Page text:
Today I have great pleasure in inviting Peter A to talk about a poem from his moving Art of Insomnia (Hedgehog Press, 2021)
My debut chapbook Art of Insomnia is personal in a way that is not very typical of my poetry to date. That said, in much of my previous and ongoing work I have tried to deliver an emotional punch where it is justified by the subject matter or theme of the poem.
Art of Insomnia comprises 22 poems written in the nine month period following the unexpected death of my wife; in it I attempt to express the impact of incomprehensible loss and signal the potential for a bearable way forward. The chapbook is divided into four sections and the poem I have selected is the second poem of the third section. Following the second section, which describes a temporary escape from familiar surroundings and people, this section [RETURN TO WHAT REMAINS] is about coming back to the inescapable reality of loss.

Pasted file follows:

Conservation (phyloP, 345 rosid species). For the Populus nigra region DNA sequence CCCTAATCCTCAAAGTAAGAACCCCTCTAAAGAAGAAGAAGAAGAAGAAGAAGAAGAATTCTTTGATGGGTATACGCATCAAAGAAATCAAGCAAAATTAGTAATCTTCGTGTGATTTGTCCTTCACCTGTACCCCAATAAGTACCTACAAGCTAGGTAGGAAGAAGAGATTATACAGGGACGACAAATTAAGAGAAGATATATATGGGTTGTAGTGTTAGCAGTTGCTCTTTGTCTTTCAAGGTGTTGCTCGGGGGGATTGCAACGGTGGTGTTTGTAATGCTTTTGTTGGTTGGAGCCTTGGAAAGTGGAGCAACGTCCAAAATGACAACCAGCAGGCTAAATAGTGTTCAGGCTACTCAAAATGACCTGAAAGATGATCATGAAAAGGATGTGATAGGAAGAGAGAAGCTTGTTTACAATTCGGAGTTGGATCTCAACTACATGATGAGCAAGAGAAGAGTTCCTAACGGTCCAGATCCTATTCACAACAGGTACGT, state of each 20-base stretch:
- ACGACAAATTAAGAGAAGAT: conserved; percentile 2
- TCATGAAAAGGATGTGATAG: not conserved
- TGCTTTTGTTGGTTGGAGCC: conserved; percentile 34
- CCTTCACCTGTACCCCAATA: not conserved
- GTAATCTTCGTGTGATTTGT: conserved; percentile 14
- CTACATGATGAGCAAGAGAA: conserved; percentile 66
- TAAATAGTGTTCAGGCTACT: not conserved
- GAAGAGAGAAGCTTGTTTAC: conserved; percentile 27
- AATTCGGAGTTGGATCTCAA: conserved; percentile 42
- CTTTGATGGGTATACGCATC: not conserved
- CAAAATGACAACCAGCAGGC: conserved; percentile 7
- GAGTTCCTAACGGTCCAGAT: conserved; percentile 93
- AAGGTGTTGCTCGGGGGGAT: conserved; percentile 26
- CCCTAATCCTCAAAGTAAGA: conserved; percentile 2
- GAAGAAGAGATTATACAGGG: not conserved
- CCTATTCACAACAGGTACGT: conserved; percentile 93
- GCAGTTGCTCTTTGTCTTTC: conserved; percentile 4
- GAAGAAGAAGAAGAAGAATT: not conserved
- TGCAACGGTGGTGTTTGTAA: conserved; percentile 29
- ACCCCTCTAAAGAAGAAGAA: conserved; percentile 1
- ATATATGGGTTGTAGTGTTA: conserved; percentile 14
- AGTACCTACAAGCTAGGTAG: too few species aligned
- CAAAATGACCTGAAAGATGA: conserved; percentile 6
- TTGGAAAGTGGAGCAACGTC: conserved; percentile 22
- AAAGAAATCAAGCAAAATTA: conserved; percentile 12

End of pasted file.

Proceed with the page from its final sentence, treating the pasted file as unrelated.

In the poem selected here, I mainly use a fairly conventional, uncomplicated, almost-conversational form of address direct to the reader, with many of the same words repeated in each of the nine-line stanzas.
The words which are unique to each stanza set out two issues which may arise when well-intentioned people try to offer comfort and praise at a time when the recently-bereaved person is at the stages of grief where he feels only guilt and powerlessness. These lines of the stanzas arrive in a form which is more poetic or dramatic in style leading the reader to pathos at the end of each stanza.
The title comes from the word ‘better’ at the end of the first line of the poem, and the word ‘fail’ at the end of its last line. Any resemblance to Samuel Beckett’s ‘Fail Better’ is fortuitous but also somewhat fortunate.
Thank you, Peter A. Next week read my review of this exceptionally powerful collection.